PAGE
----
A Particle Counting Challenge: Effervescent and Hot Chemicals
Particle counting in process chemicals, especially effervescent and hot process chemicals used in the semiconductor industry, pose unique challenges when trying to measure particle concentration levels. Compression liquid samplers are widely used for both mobile batch sampling and continuous on-line sampling of these chemistries because of their ability to control bubble formation and minimize the effect they have on the resulting data. Samplers also offer tighter process control capabilities by monitoring in close proximity to the product, as in the case of a production wet-bench.
Liquid samplers must be optimized for the chemical of interest based on its viscosity, density, vapor pressure and effervescence. Physical parameters such as the location of the sampler from the chemical source, length and diameter of the sample tubing, and fluid elevation changes will affect the settings of the sampler, and therefore must be considered. It is not uncommon for a single sampler to be used with five to ten different chemistries having vastly different physical properties. This broad challenge requires the operator of the equipment understand that technique is a critical determinant in success or failure of the measurement. Experts from Particle Measuring Systems (PMS) discuss general guidelines based on field experience for configuring and optimizing the performance of a liquid compression sampler. A detailed discussion defining a proven sequence for optimizing a compression sampler is given, as well as suggested configurations for the most common process chemistries.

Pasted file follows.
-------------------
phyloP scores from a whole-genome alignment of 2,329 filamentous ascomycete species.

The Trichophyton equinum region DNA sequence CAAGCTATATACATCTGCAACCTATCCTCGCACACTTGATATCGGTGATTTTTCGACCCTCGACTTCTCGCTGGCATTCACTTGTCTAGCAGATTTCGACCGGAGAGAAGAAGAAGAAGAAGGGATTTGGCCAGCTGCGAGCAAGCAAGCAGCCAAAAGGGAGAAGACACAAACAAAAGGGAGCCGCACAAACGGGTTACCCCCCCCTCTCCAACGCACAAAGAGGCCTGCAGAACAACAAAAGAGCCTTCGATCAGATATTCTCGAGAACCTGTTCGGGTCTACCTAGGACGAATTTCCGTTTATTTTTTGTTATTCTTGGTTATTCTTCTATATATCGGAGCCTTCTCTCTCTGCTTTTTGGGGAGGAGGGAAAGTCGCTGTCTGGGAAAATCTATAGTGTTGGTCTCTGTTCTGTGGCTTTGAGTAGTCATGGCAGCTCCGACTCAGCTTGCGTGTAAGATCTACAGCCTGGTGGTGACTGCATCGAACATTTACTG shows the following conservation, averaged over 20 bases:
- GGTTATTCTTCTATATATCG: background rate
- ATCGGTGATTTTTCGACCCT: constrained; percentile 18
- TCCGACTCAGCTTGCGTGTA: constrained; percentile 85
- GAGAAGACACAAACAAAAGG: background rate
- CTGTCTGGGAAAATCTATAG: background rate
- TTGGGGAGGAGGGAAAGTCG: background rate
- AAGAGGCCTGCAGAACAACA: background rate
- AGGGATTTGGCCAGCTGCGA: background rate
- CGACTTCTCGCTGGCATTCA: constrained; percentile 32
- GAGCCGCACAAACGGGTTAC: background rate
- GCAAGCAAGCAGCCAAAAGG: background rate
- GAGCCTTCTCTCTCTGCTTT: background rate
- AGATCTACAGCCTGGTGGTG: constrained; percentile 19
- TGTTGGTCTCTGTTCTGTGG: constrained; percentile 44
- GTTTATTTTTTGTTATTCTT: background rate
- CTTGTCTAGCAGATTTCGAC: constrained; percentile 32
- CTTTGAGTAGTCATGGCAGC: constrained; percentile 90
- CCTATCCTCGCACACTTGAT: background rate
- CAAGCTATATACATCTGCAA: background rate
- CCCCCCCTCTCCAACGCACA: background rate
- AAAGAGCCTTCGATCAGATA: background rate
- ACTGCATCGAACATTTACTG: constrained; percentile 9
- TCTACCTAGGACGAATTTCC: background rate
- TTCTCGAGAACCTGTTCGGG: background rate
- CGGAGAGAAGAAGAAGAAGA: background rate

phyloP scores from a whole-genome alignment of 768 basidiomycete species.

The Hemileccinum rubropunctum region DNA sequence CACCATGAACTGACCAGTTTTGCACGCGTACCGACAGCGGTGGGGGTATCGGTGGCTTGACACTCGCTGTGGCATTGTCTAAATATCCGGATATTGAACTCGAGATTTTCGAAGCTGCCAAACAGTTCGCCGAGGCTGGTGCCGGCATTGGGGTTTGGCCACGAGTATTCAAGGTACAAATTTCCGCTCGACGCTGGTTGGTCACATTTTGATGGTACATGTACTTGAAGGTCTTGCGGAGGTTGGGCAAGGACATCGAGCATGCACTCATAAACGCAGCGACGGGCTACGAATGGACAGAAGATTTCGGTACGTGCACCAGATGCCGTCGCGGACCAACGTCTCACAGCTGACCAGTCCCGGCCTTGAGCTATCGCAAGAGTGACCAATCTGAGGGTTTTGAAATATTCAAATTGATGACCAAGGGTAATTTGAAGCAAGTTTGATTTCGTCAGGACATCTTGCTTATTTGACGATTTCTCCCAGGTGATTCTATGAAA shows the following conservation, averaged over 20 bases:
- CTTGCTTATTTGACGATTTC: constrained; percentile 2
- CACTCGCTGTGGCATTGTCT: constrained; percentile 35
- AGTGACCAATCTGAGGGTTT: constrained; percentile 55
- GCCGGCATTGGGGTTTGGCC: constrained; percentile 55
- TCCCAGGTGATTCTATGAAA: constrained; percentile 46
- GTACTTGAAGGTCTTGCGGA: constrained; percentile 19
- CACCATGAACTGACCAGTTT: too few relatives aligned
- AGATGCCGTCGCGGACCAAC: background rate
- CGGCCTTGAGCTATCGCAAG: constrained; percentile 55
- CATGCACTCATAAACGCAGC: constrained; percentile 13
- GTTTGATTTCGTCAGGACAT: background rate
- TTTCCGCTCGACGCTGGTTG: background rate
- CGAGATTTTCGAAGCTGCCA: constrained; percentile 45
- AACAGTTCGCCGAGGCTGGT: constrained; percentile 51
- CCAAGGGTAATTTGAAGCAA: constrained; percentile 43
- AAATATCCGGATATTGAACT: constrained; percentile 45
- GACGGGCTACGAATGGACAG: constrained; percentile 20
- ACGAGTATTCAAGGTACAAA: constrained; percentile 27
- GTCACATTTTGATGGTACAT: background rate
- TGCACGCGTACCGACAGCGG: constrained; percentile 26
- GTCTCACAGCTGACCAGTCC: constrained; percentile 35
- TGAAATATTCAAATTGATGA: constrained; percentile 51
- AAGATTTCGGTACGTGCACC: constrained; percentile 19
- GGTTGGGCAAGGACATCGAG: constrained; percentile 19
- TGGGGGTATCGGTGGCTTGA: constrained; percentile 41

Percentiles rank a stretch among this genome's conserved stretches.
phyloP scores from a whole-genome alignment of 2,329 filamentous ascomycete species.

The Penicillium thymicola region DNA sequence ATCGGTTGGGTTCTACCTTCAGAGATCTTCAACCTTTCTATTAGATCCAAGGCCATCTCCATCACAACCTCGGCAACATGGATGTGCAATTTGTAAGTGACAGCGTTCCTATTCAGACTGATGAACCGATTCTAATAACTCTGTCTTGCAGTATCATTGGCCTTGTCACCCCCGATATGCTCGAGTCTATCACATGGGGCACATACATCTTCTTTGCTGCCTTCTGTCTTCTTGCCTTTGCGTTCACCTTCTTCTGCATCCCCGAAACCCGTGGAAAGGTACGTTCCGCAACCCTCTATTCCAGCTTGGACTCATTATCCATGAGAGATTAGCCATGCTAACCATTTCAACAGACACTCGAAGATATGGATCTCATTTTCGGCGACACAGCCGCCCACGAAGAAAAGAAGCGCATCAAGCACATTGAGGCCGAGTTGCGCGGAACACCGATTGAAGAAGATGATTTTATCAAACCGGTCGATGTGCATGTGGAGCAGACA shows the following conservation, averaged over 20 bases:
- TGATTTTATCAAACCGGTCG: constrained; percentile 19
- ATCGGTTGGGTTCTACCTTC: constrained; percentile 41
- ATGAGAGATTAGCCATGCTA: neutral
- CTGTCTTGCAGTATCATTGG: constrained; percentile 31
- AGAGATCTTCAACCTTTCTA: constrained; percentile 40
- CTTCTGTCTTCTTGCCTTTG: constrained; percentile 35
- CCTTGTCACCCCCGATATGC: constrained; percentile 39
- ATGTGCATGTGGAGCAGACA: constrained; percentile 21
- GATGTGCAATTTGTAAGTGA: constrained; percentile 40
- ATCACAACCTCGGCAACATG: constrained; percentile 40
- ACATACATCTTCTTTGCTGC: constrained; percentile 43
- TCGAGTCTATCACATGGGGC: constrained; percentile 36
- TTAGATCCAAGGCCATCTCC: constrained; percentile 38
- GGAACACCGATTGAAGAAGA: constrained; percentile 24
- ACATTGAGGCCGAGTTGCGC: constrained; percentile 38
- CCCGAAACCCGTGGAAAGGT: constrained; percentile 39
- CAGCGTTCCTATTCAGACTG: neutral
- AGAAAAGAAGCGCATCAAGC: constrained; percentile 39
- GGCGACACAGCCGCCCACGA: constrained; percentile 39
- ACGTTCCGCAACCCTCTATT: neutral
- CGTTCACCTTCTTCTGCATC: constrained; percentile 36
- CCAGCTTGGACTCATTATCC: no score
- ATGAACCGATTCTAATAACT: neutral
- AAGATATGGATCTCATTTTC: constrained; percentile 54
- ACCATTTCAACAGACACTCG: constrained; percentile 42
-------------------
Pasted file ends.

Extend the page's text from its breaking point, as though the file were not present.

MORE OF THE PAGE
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Solution: CLS 700T
The CLS-700 T corrosive liquid particle sampler is a compression sampler combined with a LiQuilaz® particle counter for effective measurement of particles in fluids contained in unpressurized vessels. It is ideally suited for testing chemicals containing dissolved gas, where bubbles could be incorrectly detected as particles. The system eliminates bubbles by pressurizing the sample and keeping the bubbles suspended in solution. Learn more about this solution for particle counting in process chemicals.
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